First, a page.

FIG. 4 is an example client-side Netflix® GUI 400. A user may select a program for presentation from among a list of programs 404 presented in a user queue.

A user may traverse the program listings presented in the client-side GUIs, e.g., GUIs 300 and 400, in a “program/channel surfing” mode. While surfing, the user selects to view the available programs one program at a time, for a few seconds each, in search of a program on which to settle. In other words, the user dwells on each selected program for only a few seconds before switching to an adjacent program. Eventually, the user may dwell on a selected channel/program for a longer duration, while not-surfing. In response to each program selection, including program switches, client device 104 streams and presents the selected program for presentation. Adaptive program streaming embodiments described below minimize a presentation delay that might otherwise occur when a user switches between programs. That is, the adaptive streaming embodiments minimize a time delay between a time when a new program is selected for presentation, while a current program is being presented, and a time when the new program is actually presented.

As described above, distributor 122 encodes source programs from providers 112. To support adaptive bitrate streaming, distributor 122 may encode the source programs at multiple bitrates to produce multiple streams for each source program, as will be described more fully below in connection with FIG. 5. While streaming such encoded programs, client device 104 may switch between streams (and thus between encoded bitrates and corresponding streaming rates) according to conditions at the client device.

FIG. 5A is an illustration of an example encoded video program 500 generated by distributor 112. Encoded video program 500 includes multiple (encoded) video streams 1-4 encoded at multiple corresponding bitrates Rate 1-Rate 4. Encoded video program 500 includes a program stream index 504 and multiple container files 508(1)-508(4) corresponding to streams 1-4.

Program stream index 504 includes pointers 510(1)-(4), e.g., Uniform Resource Locators (URLs), to corresponding container files 508(1)-(4), and lists encoding parameters used to encode each of the streams 1-4, including, but not limited to, encoded bitrates Rate 1-Rate 4, encoding resolutions, frame rates, and encoding techniques/standards. Exemplary, non-limiting, bitrates may range from below 200 kilo-bits-per-second (kbps) up to 15,000 kbps, or even higher, depending on the type of encoded media.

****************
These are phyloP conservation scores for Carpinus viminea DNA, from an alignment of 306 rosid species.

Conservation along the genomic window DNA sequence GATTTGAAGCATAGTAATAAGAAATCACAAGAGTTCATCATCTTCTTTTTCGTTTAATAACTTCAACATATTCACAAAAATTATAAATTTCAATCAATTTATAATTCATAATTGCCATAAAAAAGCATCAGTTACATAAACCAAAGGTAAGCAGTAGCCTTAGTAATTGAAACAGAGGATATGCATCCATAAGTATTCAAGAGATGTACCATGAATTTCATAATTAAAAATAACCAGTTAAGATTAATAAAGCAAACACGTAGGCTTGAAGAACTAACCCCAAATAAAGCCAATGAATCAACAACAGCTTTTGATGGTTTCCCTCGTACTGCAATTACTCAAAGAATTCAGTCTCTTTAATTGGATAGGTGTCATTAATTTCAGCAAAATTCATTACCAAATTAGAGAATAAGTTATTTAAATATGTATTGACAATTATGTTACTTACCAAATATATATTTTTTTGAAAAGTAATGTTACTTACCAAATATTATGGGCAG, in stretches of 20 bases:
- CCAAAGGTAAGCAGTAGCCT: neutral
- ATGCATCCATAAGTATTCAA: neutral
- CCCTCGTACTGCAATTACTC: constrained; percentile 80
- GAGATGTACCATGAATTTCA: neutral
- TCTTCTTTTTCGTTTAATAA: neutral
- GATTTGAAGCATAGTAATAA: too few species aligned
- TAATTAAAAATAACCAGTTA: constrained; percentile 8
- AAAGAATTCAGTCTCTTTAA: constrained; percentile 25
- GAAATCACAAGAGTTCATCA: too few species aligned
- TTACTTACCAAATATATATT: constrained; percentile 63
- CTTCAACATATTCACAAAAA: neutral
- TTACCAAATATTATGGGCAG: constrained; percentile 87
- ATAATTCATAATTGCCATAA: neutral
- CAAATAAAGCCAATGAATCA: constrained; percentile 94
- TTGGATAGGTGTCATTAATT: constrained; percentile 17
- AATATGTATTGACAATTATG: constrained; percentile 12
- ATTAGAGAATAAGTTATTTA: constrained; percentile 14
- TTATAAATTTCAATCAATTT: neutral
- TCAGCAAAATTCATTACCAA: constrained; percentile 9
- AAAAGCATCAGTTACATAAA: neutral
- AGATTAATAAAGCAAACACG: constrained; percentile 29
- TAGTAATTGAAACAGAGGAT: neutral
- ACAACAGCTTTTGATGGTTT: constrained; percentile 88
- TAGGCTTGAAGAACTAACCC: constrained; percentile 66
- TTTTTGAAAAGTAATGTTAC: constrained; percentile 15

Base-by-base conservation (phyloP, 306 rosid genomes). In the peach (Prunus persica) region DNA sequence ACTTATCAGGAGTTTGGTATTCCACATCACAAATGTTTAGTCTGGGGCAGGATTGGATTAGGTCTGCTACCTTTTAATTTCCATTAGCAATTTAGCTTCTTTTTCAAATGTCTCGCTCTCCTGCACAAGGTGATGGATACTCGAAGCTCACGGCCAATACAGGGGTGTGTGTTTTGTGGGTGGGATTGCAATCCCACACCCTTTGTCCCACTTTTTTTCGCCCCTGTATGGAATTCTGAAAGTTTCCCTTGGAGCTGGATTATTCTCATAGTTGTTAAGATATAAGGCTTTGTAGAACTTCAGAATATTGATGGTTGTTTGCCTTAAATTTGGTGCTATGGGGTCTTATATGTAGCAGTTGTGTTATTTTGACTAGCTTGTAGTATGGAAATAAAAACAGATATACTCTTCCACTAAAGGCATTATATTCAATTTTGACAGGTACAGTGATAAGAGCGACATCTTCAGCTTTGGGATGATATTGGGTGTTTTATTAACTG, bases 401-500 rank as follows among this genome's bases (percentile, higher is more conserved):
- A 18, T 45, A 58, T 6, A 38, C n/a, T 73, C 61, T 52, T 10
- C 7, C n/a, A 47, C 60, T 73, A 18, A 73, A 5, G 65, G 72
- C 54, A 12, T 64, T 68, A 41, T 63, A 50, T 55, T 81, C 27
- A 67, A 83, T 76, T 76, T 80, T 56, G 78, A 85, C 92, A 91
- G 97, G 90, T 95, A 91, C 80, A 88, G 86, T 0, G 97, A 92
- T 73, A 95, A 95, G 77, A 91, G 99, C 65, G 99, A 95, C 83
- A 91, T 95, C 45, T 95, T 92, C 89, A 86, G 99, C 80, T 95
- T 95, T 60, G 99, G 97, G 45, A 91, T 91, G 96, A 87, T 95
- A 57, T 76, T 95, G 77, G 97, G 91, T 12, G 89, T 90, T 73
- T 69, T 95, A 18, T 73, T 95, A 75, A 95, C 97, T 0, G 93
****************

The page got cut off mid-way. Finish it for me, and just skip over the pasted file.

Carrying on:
Each of container files 508 comprises sequential clusters 512 of a larger media sector (not shown in FIG. 5), and sequential blocks 514 of encoded media (which may also include audio, text, multimedia, etc., in addition to video) within each of the clusters. Each cluster 512, and each block 514, includes a time code TC indicating a start time for the media encoded in the blocks of that cluster, and encodes a fixed duration of media. For example, each cluster 512 of container file 508(1) encodes two seconds of video. In other embodiments, each cluster may encode a different duration of media, which may vary from two seconds. Each cluster 512 is a self-contained unit of media that may be decoded and presented on client devices 504 without reference to any other clusters.

Container files may encode a single stream, such as a video stream (as depicted in FIG. 5A), an audio stream, or a text stream (e.g., subtitles). Alternatively, each container file may encode multiple multiplexed streams, such as a mix of video, audio, and text streams. FIGS. 5B-5D are further illustrations of diverse container files.

FIG. 5B is an illustration of a container file 520 that encodes a single audio stream.

FIG. 5C is an illustration of a container file 530 that encodes multiplexed audio and video streams.

FIG. 5D is an illustration of a container file 540 that encodes multiplexed video, audio, text, and metadata streams.

In addition, a container file may encode only a metadata stream at a relatively low bitrate.

The encoded container files depicted in FIGS. 5A-5D support adaptive streaming to client device 104. If conditions change while streaming, then client device 104 may switch between container files to stream at rates best suited to the conditions.

In embodiments: the container files may be Matroska containers based on Extensible Binary Meta Language (EBML), which is a derivative of Extensible Binary Meta Language (XML), or files encoded in accordance with the Moving Picture Experts Group (MPEG) standard; the program index may be provided in a Synchronized Multimedia Integration Language (SMIL) format; and client device 104 may implement adaptive streaming from distributor 114 over networks 106 using the HTTP protocol.

FIG. 6 is a sequence diagram of example high-level interactions 600 among network services 102 and client device 104 in network environment 100. Interactions 600 progress in time from top-to-bottom in FIG. 6, as a sequence of phases beginning with an initialization/set-up phase 604 indicated in the top left-hand corner of FIG. 6.

During initialization/set-up phase 604, at 606, provider 112 associates authorization rights, such as encryption keys, for various programs with subscribers, and stores the authorization rights in digital rights manager 118. At 608, provider 112 updates storefronts 116 with URLs, or the like, to the authorization rights stored in digital rights manager 118. At 610, provider 112 downloads source programs to distributor 114 for encoding, storage, and subsequent streaming to client devices 104.